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From Jeanfrancois Arcand <>
Subject Re: cvs commit: jakarta-tomcat-connectors/http11/src/java/org/apache/coyote/http11
Date Tue, 02 Dec 2003 17:42:24 GMT

Remy Maucherat wrote:

> wrote:
>> jfarcand    2003/12/02 08:27:11
>> Modified:    coyote/src/java/org/apache/coyote 
>> catalina/src/share/org/apache/coyote/tomcat5 
>> http11/src/java/org/apache/coyote/http11 
>> Log: Implement getLocalPort using ActionCode
>> instead of getServerPort. Associate 1 ActionCode for each getXXX
>> method.
>> Please review.
> I'll have to vote -0 for implementing getLocalPort as mandated in the
> specification, since I think this is a huge mistake, and the spec
> authors intention is misinterpreted (or they didn't think about all 
> the consequences of the wording they used, thinking only about the 
> case of a server without any proxies, or using an AJP-like scheme). 
> BTW, I also think your patch has a sky high likelihood of breaking the 
> JK 2 connector ;-)

Can you explain how? The only changes I did was to remove the code 
associated with remoteAddr (which was duplicated and useless IMO).

> I said it would be ok, yesterday, but I changed my mind, as this looks 
> wrong.
> If Bill votes -1 to this, I'll change my vote to -1.

I should start reverting my patch ;-)

> The problem is that this call is likely intended to allow users to build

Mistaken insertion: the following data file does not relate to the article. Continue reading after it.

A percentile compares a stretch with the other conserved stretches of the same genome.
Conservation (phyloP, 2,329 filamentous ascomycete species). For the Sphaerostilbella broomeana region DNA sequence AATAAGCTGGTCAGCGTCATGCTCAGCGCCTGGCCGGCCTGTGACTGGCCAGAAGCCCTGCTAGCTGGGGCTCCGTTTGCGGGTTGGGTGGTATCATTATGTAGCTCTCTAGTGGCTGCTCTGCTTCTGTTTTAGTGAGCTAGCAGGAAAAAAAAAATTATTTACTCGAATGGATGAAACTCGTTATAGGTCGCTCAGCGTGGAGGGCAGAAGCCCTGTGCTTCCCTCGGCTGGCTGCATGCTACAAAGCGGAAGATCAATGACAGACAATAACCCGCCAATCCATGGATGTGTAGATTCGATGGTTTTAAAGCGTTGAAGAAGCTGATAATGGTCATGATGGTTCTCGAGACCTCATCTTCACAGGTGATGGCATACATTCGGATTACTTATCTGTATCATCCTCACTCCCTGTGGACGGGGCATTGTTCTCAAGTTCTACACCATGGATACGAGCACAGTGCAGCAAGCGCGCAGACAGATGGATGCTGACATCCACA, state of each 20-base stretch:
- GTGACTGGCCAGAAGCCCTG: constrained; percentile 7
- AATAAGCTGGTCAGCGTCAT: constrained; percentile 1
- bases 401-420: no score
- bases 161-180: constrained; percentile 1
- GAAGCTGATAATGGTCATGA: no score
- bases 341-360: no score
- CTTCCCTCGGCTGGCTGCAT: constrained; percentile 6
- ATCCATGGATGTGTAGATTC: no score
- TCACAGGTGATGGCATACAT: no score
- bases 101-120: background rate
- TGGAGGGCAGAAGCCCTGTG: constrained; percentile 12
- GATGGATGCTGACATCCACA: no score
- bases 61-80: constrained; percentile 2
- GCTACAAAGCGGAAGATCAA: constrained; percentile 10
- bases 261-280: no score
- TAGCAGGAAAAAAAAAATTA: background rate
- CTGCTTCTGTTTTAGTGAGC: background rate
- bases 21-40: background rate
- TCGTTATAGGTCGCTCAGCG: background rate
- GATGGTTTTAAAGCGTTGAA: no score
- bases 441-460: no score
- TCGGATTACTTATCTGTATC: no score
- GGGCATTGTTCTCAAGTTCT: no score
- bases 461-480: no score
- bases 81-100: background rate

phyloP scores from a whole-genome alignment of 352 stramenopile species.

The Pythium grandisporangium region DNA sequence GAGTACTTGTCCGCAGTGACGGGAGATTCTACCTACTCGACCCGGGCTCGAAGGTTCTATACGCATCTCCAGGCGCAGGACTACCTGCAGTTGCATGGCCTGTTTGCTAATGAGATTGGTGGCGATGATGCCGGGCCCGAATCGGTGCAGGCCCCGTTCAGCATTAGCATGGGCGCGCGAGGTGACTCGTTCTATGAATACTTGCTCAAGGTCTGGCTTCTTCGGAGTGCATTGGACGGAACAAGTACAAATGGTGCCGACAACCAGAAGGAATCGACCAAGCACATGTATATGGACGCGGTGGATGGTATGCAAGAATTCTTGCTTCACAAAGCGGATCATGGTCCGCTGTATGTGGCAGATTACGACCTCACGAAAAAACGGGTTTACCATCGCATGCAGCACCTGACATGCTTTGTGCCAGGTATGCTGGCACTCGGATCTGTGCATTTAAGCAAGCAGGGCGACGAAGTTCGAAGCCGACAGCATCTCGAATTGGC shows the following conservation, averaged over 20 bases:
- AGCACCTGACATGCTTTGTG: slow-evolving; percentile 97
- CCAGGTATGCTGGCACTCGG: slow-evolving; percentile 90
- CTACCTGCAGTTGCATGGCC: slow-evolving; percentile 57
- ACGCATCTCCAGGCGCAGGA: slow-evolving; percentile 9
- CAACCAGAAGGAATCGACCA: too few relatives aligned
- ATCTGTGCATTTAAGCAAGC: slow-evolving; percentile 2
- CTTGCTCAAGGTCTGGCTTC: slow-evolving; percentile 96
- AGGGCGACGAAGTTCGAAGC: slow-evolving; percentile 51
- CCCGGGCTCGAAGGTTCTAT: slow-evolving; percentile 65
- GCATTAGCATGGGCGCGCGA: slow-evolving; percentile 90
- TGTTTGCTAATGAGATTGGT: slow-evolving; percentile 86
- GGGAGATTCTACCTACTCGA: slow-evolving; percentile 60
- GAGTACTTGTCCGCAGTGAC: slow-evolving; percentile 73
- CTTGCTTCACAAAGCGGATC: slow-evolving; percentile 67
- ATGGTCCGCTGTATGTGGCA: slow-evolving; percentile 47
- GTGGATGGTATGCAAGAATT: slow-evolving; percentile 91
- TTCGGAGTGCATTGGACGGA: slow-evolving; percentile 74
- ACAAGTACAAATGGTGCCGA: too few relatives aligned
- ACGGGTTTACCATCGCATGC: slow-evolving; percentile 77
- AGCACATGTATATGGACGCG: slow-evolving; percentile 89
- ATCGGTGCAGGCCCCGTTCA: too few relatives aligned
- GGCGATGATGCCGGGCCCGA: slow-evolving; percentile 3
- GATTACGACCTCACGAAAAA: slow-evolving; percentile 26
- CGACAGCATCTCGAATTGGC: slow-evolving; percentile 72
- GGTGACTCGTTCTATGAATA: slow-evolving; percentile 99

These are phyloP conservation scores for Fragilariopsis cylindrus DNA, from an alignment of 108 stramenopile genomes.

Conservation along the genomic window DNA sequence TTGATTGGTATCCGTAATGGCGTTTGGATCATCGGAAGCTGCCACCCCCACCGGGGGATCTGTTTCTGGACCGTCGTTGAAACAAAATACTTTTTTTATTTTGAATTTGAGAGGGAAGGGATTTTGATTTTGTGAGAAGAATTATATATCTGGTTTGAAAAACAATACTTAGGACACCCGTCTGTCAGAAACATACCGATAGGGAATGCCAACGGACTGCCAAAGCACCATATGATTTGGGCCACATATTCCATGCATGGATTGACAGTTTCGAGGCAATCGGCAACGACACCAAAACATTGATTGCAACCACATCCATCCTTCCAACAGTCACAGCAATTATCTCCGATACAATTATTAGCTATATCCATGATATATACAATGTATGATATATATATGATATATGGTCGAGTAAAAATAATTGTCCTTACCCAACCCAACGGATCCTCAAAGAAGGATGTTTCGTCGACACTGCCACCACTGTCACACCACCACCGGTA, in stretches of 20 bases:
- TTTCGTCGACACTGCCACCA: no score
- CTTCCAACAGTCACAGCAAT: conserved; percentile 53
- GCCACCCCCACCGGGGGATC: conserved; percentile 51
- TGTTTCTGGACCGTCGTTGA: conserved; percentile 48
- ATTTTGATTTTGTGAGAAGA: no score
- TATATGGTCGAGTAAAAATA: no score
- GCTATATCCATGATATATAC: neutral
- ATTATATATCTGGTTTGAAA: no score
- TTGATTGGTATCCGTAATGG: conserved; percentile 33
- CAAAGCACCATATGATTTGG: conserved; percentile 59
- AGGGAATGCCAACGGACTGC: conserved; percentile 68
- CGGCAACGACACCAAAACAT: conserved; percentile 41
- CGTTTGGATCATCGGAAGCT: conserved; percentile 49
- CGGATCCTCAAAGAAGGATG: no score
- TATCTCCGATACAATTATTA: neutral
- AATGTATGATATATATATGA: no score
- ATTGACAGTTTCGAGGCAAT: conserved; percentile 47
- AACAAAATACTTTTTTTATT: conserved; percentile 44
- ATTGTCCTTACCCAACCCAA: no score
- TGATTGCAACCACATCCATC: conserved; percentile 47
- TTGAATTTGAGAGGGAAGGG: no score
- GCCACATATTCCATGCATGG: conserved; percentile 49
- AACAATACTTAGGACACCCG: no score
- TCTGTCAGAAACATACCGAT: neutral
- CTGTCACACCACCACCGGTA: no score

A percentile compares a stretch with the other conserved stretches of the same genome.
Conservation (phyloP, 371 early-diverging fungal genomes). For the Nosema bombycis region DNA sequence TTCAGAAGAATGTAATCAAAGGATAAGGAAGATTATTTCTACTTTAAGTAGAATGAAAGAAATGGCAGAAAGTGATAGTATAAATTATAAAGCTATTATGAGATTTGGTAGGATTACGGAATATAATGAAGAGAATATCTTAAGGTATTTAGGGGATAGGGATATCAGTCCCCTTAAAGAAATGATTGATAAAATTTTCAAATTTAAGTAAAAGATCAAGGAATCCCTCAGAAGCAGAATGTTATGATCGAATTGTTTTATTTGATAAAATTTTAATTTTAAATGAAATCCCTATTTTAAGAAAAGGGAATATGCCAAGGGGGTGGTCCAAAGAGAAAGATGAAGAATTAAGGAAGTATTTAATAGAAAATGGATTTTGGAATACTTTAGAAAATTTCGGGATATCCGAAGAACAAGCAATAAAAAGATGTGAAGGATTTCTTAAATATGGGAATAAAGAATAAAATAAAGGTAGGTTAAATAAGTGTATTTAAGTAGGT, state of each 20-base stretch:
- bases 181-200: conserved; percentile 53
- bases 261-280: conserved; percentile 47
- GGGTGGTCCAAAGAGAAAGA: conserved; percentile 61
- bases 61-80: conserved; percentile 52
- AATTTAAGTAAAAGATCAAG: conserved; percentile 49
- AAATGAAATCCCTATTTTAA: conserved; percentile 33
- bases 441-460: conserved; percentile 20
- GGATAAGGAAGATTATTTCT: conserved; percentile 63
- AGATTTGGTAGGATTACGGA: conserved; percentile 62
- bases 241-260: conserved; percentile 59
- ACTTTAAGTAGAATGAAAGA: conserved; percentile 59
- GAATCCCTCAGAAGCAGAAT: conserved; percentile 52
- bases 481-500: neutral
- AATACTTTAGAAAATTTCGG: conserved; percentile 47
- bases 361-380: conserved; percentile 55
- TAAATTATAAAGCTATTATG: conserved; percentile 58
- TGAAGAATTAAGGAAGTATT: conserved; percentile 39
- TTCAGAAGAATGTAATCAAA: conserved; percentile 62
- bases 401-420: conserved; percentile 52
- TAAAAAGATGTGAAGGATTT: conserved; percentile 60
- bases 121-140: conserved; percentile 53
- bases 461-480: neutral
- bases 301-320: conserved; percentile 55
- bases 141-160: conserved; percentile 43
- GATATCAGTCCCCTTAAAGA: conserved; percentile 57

> URLs to the server. Actually, this won't work, since the server may not
> be accessible with the connector hostname or port. What actually should
> be returned is what is in the Host header (HTTP/1.0 is a broken
> spec, since it can't possibly work when behind a reverse proxy).
> Otherwise, we're returning completely useless information to the user,
> and the getLocalPort is simply useless.

Make sense.That will also apply to LocalAddr too then. What the specs 
states is:

      public java.lang.String getLocalAddr()
             Returns the Internet Protocol (IP) address of the interface on
             which the request  was received.

      public int getLocalPort()
             Returns the Internet Protocol (IP) port number of the interface
             on which the request was received.

I think parsing/using the Host header is the way to go, since it will 
work with/without proxy. Can I -1 on myself ;-)

-- Jeanfrancois

> Note: Compliant HTTP/1.1 clients must send correct Host header, and 
> proxy servers are not allowed to modify them.
> Rémy
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